A study for a 41 year old woman who takes Covera-Hs - from FDA reports


Summary

1,830 females aged 41 (±5) who take the same drug are studied. This is a personalized study for a 41 year old female patient who has High Blood Pressure. The study is created by eHealthMe based on reports from FDA.

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On Jan, 09, 2018

1,830 females aged 41 (±5) who take Covera-Hs are studied.


Number of reports submitted per year:

Covera-Hs for a 41-year old woman.

Information of the patient in this study:

  • Age: 41
  • Gender: female
  • Conditions: High Blood Pressure
  • Drugs taken:
    • Covera-Hs (verapamil hydrochloride)

eHealthMe real world results:

Comparison with this patient's adverse outcomes:

  • Migraines: 0 (0% of females aged 41 (±5) who take the drug)
  • Paraesthesia: 0 (0% of females aged 41 (±5) who take the drug)

As an adverse outcome could be a symptom of a condition, additional studies are listed to help identify the cause: for example, regardless of which drug is taken, how many female HBP patients aged 50 (±5) have nausea

As an adverse outcome could be a side effect of a drug, additional studies are listed to help identify the cause: for example, how many female Aspirin users aged 50 (±5) have nausea

Most common side effects over time

< 1 month:
  • vaginal haemorrhage
  • suicide attempt
  • back pain
  • breathing difficulty
  • hypotension
  • nausea and vomiting
  • heart rate increased
  • paroxysmal supraventricular tachycardia
  • shock
  • heart rate irregular
1 - 6 months:
  • headache
  • nausea
  • haemoglobin decreased
  • dizziness
  • oedema peripheral
  • atrioventricular block complete
  • ascites
  • thrombocytopenia
  • nausea and vomiting
  • cerebral haemorrhage
6 - 12 months:
  • rashes
  • pain in extremity
  • oedema peripheral
  • cardiac failure congestive
  • eating disorder
  • mania
  • viral infection
  • bipolar disorder
  • insomnia
  • major depression
1 - 2 years:
  • migraine
  • depression
  • headache
  • diabetes
  • pain
  • transient ischaemic attack
  • gallbladder removal
  • nausea
  • pulmonary embolism
  • memory loss
2 - 5 years:
  • stress and anxiety
  • pulmonary embolism
  • deep venous thrombosis
  • swelling
  • pain
  • psychological trauma
  • fear
  • chest pain
  • anhedonia
  • suicide attempt
5 - 10 years:
  • muscle aches
  • neck pain
  • pain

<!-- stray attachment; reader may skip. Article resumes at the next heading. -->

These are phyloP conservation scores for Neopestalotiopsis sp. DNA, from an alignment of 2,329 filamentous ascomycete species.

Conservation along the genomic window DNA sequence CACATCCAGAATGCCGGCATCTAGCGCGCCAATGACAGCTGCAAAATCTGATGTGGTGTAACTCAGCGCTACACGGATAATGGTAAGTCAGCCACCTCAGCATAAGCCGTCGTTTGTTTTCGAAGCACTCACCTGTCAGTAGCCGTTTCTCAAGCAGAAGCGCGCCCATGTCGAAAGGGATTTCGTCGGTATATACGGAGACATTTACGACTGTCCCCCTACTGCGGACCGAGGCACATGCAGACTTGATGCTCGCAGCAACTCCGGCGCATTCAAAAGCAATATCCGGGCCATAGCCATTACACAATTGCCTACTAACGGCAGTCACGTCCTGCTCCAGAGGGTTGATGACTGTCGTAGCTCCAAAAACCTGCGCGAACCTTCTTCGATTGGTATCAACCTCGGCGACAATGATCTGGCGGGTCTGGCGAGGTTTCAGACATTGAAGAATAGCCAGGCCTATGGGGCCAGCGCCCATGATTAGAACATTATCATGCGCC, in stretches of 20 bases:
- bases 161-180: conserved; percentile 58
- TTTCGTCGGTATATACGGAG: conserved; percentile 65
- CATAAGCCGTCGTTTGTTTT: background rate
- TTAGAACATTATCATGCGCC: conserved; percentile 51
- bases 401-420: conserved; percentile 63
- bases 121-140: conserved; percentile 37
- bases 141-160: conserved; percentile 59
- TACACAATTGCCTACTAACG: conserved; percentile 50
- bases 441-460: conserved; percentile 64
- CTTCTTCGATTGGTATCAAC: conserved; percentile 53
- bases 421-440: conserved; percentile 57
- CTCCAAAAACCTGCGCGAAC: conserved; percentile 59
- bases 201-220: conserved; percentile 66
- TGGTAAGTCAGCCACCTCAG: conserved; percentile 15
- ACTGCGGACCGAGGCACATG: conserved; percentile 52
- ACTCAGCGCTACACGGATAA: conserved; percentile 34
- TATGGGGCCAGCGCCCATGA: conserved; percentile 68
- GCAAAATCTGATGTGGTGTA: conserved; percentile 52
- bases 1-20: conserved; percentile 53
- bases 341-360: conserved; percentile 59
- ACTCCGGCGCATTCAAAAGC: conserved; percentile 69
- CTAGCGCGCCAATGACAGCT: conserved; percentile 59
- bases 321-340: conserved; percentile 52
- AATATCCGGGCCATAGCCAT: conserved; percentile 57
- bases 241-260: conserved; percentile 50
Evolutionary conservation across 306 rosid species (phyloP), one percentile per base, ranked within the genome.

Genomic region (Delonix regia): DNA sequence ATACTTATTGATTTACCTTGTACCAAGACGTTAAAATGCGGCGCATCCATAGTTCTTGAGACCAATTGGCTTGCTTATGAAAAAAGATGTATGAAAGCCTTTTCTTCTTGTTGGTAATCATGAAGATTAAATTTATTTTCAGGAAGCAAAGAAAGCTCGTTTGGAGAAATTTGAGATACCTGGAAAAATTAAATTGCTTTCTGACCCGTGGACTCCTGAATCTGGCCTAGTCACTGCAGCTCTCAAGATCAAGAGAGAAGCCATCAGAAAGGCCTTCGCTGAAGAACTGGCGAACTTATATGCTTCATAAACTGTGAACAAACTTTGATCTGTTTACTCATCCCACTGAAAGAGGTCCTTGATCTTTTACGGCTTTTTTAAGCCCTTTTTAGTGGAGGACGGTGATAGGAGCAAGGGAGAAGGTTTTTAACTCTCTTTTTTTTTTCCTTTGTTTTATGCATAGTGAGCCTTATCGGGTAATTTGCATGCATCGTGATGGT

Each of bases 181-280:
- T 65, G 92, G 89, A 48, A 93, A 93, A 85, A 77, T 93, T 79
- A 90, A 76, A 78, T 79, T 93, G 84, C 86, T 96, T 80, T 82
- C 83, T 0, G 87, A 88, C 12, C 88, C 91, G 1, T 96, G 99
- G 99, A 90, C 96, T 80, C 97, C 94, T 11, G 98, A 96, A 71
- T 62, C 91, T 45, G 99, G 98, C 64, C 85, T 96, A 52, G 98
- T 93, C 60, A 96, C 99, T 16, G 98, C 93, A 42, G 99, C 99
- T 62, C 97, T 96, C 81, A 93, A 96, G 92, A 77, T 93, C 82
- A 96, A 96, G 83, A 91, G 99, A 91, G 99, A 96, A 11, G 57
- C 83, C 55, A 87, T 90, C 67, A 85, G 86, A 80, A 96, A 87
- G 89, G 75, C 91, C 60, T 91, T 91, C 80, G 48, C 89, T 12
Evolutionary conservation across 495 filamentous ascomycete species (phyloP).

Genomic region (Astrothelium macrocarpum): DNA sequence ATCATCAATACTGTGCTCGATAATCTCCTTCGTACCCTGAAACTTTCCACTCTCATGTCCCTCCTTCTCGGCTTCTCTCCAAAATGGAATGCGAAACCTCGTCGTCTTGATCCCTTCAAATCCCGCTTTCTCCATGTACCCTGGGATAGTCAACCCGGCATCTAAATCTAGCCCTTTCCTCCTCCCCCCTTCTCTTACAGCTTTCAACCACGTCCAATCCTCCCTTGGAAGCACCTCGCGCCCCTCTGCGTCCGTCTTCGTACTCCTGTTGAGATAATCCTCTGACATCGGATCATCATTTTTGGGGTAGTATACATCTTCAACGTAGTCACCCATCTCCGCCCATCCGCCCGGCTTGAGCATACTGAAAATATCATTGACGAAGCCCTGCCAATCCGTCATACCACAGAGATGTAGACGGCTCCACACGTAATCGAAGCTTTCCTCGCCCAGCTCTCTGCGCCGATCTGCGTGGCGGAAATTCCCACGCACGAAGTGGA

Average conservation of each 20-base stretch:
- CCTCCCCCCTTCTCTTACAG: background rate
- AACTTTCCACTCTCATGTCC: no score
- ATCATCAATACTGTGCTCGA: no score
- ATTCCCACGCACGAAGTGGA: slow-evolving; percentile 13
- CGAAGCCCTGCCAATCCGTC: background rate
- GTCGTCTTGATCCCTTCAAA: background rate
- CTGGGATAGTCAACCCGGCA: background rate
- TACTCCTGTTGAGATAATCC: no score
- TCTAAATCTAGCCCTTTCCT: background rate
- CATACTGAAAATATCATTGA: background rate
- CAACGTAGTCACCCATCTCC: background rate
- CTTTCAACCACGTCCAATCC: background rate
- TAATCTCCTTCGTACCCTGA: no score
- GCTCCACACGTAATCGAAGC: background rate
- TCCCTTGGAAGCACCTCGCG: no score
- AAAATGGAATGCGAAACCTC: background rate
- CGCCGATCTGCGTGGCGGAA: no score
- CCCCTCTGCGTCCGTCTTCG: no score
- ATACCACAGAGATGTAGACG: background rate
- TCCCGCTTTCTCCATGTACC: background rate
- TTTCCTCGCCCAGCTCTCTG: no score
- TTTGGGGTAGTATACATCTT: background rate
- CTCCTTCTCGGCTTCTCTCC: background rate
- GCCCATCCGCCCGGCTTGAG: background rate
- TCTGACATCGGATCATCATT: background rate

• drug ineffective
  • abdominal pain upper
  • back pain
  • type 2 diabetes
  • vitamin b6 deficiency
  • vitamin b1 deficiency
  • chest pain
10+ years:
  • breath sounds abnormal
  • speech impairment (adult)
  • quality of life decreased
  • pulmonary embolism
  • deep venous thrombosis
  • pain
  • bronchitis
  • nasopharyngitis
  • fear
  • anhedonia
not specified:
  • completed suicide
  • chest pain
  • nausea
  • fatigue
  • hypotension
  • headache
  • breathing difficulty
  • pain
  • drug ineffective
  • death

Top conditions involved for these people *:

  • Migraine (132 people, 7.21%)
  • Pain (95 people, 5.19%)
  • Depression (92 people, 5.03%)
  • Multiple Sclerosis (79 people, 4.32%)
  • Rheumatoid Arthritis (70 people, 3.83%)

Top co-used drugs for these people *:

  • Neurontin (103 people, 5.63%)
  • Singulair (100 people, 5.46%)
  • Xanax (91 people, 4.97%)
  • Synthroid (90 people, 4.92%)
  • Prednisone (90 people, 4.92%)

* Some reports may have incomplete information.

How to use the study: print a copy of the study and bring it to your health teams to ensure drug risks and benefits are fully discussed and understood.

Subscribe to the study: get notified of updates to the study.

Want to find out more about the FDA reports used in the study? You can request them from FDA.

You can also:

Expand the study to include reports from both FDA and eHealthMe

Expand this study to include FDA and eHealthMe reports

What are the drugs?

What are the conditions?

What are the symtoms?

  • Migraines has been reported by people with multiple sclerosis, migraine, birth control, depression, rheumatoid arthritis (latest reports from 88,468 Migraines patients).
  • Paraesthesia (sensation of tingling, tickling, prickling, pricking, or burning of a person's skin with no apparent long-term physical effect) has been reported by people with multiple sclerosis, depression, rheumatoid arthritis, high blood cholesterol (latest reports from 96,318 Paraesthesia patients).

Could your drugs cause:

Could your conditions cause:

Related studies:

Can you answer these questions?

More questions for: Covera-hs, Migraines Paraesthesia High blood pressure

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